Last night the president said in a White House statement that Trayvon's death was a tragedy, "not just for his family, or for any one community, but for America", but called for calm amid fears that "passions may be running even higher" following the verdict.
"We are a nation of laws, and a jury has spoken. I now ask every American to respect the call for calm reflection from two parents who lost their young son.
"And as we do, we should ask ourselves if we're doing all we can to widen the circle of compassion and understanding in our own communities," it said.
Meanwhile, outside the courthouse in Florida, about 100 protesters punched the air defiantly as they heard the verdict, chanting, "No justice, no peace!" But an hour or so later, the dejected crowd began to disperse.
Mr Zimmerman (then 28) killed 17-year-old Trayvon on the evening of February 26, 2012, at The Retreat, a gated community on the outskirts of Sanford.
The jury of six women and six men heard testimony from more than 50 witnesses during the five-week trial. They returned their verdict following 16 hours of deliberations.
Mr Zimmerman had been charged with second-degree murder, though the jurors were also given the option of convicting him on the lesser charge of manslaughter. They chose neither.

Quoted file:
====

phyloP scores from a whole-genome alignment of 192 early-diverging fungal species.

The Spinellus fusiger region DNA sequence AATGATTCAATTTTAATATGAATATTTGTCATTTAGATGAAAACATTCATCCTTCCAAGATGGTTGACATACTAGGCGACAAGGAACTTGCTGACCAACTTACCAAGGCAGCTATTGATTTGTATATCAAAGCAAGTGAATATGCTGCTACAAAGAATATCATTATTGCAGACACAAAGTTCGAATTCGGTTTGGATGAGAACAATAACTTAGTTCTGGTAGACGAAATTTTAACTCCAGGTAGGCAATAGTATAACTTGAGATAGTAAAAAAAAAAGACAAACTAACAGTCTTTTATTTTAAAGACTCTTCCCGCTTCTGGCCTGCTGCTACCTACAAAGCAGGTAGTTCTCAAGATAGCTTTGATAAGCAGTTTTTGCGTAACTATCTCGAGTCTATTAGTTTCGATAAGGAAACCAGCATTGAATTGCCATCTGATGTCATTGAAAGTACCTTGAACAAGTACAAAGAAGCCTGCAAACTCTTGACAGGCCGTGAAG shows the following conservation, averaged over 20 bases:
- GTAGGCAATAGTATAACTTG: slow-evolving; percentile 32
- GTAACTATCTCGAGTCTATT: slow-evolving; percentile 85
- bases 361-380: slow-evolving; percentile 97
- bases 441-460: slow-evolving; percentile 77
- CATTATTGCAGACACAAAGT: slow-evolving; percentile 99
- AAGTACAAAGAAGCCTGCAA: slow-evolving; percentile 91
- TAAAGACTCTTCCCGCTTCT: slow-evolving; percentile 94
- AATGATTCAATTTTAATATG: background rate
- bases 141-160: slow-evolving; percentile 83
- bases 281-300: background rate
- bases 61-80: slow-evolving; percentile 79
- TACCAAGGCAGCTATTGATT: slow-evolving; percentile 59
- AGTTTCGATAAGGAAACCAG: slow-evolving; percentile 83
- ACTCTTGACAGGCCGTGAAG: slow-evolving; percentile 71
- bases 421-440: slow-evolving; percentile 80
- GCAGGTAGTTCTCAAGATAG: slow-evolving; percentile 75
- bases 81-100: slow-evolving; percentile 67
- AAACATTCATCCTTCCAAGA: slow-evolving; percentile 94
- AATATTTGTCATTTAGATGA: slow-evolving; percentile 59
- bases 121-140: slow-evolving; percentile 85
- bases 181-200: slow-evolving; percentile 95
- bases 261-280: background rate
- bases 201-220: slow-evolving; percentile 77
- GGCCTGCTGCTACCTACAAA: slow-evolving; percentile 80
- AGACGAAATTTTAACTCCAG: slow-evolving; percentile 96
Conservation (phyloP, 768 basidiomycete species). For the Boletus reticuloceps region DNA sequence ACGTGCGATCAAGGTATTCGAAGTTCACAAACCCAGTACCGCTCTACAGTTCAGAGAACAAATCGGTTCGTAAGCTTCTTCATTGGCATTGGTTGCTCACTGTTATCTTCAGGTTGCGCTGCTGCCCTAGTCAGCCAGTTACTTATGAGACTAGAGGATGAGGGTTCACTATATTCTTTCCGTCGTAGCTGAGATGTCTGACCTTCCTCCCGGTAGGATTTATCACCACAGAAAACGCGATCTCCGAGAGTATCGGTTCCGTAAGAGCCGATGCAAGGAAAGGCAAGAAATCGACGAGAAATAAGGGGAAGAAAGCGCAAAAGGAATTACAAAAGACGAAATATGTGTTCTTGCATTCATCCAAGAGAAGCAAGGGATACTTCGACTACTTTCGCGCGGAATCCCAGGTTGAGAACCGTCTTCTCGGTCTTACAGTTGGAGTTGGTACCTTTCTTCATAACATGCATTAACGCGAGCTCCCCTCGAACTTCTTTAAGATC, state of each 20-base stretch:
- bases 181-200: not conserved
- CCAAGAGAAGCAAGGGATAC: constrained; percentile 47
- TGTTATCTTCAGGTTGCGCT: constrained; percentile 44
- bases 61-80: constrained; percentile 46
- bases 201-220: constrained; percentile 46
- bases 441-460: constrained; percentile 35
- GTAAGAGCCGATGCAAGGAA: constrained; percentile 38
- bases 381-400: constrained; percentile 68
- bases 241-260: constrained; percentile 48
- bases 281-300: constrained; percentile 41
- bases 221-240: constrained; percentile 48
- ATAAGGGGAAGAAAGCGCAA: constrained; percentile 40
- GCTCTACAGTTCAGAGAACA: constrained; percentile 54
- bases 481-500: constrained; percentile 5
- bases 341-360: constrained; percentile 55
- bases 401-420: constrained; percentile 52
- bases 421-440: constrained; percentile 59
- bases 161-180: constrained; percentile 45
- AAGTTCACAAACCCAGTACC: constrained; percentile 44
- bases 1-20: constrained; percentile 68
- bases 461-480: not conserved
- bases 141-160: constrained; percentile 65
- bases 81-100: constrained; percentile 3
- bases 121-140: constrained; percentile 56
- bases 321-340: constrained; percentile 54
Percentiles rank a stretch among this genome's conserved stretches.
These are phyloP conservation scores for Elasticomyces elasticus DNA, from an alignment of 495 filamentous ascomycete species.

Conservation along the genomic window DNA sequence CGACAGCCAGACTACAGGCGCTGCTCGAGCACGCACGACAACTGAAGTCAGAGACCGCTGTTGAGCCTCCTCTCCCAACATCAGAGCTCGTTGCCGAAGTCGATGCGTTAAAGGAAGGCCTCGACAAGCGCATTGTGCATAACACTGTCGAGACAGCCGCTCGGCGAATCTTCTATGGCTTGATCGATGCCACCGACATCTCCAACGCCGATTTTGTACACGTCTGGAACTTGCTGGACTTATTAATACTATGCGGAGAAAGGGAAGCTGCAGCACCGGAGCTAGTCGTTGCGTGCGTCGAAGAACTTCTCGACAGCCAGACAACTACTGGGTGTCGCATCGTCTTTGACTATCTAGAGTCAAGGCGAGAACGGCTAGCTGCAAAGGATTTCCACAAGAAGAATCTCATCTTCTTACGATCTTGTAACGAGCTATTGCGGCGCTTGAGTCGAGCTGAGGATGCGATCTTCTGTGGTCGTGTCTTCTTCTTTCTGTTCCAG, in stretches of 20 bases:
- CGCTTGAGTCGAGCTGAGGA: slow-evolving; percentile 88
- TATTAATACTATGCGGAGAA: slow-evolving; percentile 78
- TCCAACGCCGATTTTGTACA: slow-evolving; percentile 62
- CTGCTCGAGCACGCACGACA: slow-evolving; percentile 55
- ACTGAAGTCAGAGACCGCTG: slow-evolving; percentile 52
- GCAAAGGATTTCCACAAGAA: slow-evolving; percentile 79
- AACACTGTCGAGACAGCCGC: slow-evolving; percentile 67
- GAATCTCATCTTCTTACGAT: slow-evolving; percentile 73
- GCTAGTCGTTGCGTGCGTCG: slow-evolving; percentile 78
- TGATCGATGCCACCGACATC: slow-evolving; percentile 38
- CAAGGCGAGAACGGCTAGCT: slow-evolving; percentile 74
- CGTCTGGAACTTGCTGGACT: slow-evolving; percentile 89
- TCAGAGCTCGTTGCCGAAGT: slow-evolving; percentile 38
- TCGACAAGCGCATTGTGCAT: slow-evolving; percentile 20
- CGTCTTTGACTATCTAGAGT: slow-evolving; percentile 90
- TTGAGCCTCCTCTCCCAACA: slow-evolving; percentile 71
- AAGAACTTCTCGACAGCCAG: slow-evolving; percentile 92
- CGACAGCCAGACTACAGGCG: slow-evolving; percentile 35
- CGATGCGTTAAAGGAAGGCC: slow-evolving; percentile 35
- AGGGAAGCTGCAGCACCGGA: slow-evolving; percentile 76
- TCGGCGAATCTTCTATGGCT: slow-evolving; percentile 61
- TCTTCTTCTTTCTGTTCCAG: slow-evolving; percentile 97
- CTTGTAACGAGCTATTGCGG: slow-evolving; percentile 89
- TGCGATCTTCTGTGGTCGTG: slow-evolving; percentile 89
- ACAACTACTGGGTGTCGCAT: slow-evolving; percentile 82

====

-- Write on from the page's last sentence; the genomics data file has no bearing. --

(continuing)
Judge Debra Nelson warned the crowded courtroom that there should be "no outbursts upon the reading of the verdict or afterwards".
Mr Zimmerman appeared emotionless as he was declared not guilty, but smiled as the judge informed him that he was free to go.
The verdict implies that Mr Zimmerman acted in self-defence, and was justified under Florida law in using deadly force "to prevent imminent death or great bodily harm" to himself. On the night in question, Mr Zimmerman, a resident of The Retreat, was driving through the neighbourhood when he spotted Trayvon in the rain wearing a grey hoodie.
The teenager had just bought a soft drink and a packet of Skittles at a local convenience store, and was returning to the nearby house where he was staying with friends.